These drastic but necessary changes in fires must be implemented while maintaining a strong relationship between fires and maneuver. As mentioned in “21st Century Maneuver,” maneuver forces will increasingly be called upon to maneuver in order to facilitate fires. However, the traditional need to employ fires to facilitate maneuver will not decrease. In fact, it will surely increase. Modernizing fire support coordination in the manner described above will go a long way toward ensuring the fire support community upholds its part of the relationship. Traditional missions, such as fixing enemy maneuver forces and eliminating high payoff targets and threats, will be as important as ever, but integrating information, cyber, and electronic warfare capabilities into Marine Corps fire support will offer more options to accomplish them. Rarely, however, will fires be able to completely overmatch enemy assets in such a way as to grant complete freedom of maneuver for friendly forces. Rather, special attention will need to be paid to creating bubbles or pockets within enemy ISR and fires threat envelopes to facilitate maneuver at decisive places and times. Increasingly, the concepts at work in suppression of enemy air defense missions will need to be applied with large and fire supporters not just needed to facilitate aviation fires but myriad other friendly actions as well.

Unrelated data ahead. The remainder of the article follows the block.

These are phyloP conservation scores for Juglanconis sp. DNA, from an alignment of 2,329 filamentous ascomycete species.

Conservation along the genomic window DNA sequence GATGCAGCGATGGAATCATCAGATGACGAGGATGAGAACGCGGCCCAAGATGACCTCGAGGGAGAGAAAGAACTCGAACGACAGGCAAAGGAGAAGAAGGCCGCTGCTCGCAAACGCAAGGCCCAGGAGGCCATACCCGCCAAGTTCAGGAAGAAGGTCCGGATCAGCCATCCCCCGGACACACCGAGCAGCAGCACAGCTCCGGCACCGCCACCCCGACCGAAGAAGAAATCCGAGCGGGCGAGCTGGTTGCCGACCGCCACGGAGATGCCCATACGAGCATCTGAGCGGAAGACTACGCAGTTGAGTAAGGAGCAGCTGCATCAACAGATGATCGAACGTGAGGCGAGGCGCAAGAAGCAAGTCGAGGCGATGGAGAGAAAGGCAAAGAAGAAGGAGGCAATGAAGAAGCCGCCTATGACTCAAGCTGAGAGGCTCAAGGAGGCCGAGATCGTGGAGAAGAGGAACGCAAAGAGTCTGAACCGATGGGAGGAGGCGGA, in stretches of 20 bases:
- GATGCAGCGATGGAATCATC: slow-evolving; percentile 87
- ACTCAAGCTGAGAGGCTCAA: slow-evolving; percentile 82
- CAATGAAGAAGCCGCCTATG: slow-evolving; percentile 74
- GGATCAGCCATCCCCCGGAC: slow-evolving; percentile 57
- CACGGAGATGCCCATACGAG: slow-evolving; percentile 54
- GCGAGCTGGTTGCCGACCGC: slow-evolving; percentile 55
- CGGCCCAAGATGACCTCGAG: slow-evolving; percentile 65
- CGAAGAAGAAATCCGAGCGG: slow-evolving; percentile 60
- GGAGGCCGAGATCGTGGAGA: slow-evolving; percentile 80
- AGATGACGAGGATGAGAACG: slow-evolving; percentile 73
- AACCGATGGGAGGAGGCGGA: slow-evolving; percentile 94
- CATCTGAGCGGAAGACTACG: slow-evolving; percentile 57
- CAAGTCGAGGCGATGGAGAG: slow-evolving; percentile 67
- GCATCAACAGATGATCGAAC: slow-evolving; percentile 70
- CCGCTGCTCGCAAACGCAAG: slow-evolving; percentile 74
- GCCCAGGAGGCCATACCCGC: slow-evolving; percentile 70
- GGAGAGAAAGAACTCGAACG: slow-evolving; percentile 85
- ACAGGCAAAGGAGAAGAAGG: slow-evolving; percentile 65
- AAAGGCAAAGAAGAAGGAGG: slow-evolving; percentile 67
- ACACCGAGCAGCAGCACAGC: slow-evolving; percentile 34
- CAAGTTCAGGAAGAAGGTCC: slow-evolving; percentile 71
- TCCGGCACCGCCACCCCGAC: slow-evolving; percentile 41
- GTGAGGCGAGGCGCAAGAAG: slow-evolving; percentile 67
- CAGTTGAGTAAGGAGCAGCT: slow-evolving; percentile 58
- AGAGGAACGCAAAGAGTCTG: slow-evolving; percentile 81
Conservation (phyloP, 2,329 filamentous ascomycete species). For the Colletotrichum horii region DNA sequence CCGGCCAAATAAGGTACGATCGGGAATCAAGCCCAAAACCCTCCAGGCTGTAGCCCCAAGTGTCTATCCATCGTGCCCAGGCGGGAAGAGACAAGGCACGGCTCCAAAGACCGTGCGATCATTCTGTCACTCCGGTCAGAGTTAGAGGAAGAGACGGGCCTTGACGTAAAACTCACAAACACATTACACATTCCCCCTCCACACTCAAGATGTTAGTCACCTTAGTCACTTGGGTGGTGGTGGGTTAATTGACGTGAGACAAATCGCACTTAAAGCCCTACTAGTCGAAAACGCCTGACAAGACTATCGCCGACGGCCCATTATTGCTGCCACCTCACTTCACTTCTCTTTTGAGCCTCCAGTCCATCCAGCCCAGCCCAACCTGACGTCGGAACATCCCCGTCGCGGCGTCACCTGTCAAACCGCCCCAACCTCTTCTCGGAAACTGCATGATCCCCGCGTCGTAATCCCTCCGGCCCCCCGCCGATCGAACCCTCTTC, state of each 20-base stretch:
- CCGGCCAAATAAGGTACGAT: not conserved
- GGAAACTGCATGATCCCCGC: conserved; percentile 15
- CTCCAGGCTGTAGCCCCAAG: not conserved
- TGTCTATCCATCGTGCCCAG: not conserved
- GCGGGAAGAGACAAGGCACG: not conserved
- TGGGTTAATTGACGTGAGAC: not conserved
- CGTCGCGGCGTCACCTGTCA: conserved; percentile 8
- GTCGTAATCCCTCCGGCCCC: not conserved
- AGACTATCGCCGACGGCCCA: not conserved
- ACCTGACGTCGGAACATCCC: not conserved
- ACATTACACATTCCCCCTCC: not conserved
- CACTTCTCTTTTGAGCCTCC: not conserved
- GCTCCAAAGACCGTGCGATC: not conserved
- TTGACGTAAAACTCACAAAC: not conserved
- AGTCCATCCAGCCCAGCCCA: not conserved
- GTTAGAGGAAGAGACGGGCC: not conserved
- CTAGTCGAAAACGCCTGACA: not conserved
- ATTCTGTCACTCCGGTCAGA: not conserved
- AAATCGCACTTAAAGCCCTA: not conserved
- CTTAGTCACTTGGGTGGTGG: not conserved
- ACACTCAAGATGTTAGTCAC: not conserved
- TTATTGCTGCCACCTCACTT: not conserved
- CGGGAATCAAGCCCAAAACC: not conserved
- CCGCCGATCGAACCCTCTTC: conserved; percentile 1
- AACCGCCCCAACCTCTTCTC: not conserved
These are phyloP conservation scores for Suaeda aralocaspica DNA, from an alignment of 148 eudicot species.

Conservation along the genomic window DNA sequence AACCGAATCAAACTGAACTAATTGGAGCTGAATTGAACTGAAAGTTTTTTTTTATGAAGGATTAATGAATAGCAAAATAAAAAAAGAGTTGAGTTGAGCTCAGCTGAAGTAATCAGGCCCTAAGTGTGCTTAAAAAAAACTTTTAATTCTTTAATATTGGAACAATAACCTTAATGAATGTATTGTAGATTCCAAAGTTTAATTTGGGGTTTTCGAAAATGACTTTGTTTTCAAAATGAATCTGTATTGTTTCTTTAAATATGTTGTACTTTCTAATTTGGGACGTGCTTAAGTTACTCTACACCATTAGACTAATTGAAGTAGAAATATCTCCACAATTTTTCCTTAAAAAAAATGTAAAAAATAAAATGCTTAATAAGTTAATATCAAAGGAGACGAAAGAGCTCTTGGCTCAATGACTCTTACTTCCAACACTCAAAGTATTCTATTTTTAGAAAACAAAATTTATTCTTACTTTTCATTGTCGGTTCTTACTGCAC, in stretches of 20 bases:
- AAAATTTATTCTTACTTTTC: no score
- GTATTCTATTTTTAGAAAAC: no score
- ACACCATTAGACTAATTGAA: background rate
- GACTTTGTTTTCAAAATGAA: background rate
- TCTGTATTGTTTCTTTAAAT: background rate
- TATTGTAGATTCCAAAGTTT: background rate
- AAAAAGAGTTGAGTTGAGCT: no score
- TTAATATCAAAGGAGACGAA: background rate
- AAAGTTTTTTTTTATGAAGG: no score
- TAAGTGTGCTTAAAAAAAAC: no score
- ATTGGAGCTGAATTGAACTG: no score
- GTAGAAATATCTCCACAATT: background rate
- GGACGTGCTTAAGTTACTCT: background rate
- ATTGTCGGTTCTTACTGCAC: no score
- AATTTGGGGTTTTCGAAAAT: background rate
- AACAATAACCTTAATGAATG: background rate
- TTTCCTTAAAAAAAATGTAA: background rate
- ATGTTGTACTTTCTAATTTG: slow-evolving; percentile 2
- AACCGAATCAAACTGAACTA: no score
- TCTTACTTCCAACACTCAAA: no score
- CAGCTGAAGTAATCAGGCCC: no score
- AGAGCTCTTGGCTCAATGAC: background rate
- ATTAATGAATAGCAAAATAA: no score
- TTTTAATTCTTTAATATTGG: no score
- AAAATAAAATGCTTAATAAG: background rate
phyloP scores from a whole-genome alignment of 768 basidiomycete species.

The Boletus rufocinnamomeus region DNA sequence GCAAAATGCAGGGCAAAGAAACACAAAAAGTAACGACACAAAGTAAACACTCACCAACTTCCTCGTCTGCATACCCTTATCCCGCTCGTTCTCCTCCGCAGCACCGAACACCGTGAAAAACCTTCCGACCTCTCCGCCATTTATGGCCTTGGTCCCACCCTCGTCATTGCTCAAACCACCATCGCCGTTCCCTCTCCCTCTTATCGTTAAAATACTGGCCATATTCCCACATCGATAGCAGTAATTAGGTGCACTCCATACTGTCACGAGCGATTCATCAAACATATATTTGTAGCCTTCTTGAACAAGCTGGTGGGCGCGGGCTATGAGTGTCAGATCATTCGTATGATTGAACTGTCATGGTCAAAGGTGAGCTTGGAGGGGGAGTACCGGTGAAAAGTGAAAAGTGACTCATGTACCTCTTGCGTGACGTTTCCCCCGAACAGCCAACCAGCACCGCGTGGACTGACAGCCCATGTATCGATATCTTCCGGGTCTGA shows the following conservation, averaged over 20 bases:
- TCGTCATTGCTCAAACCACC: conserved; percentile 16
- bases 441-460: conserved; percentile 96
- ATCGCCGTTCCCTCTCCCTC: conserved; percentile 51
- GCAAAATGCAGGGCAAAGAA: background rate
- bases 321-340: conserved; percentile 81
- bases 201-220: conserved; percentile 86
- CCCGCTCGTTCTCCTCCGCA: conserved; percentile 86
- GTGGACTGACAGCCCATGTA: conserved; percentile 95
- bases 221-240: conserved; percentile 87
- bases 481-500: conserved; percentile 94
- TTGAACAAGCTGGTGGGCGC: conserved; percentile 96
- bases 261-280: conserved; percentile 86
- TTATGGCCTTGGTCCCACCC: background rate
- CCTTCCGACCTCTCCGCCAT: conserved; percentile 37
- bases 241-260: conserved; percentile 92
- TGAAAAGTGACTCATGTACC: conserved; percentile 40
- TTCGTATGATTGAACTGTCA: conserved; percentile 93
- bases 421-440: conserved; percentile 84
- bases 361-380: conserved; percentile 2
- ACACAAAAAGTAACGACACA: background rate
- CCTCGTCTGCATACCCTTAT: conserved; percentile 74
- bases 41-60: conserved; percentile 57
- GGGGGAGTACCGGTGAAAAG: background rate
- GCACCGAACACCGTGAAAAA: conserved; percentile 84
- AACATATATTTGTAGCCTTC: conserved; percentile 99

The application of firepower in support of infantry forces is as old as war itself—rarely has any grunt entered battle without someone ready to fire in support. Although the centrality of firepower ebbs and flows with changes in both fire power systems and warfare itself, its importance and presence never does. The Marine Corps has always been at the forefront of innovation in terms of firepower and—with some modifications to methodology and structure—it can continue that tradition despite the rapid change of technology on the modern battlefield.
2013 MajGen Harold W. Chase Prize Essay Contest: Honorable Mention
1. Headquarters Marine Corps, Marine Corps Warfighting Publication 3-16, Fire Support Coordination in the Ground Combat Element, (Washington, DC: 2001), 1-1.
2. Headquarters Marine Corps Marine Corps Operating Concept, (Washington, DC: December 2016), 8.
3. Stanley McChrystal and Tantum Collins, Team of Teams: New Rules of Engagement for a Complex World, (New York: Portfolio/Penguin, 2015).
4. Joint Chiefs of Staff, Joint Publication 3-60, Joint Targeting, (Washington, DC: 2013), 1-1.
5. Olivia Garard, “Targeting Clausewitzian Judgment: Fusing Precision and Accuracy to Strategy and Tactics,” The Strategy Bridge, (online: 20 September 2016), accessed at http://thestrategybridge.org.
6. Mary Ellen Connell and Ryan Evans, “Russia’s Ambiguous Warfare and Implications for the U.S. Marine Corps,” Marine Corps University Journal, (Quantico, VA: Spring 2016), 38.
7. Ibid., 38.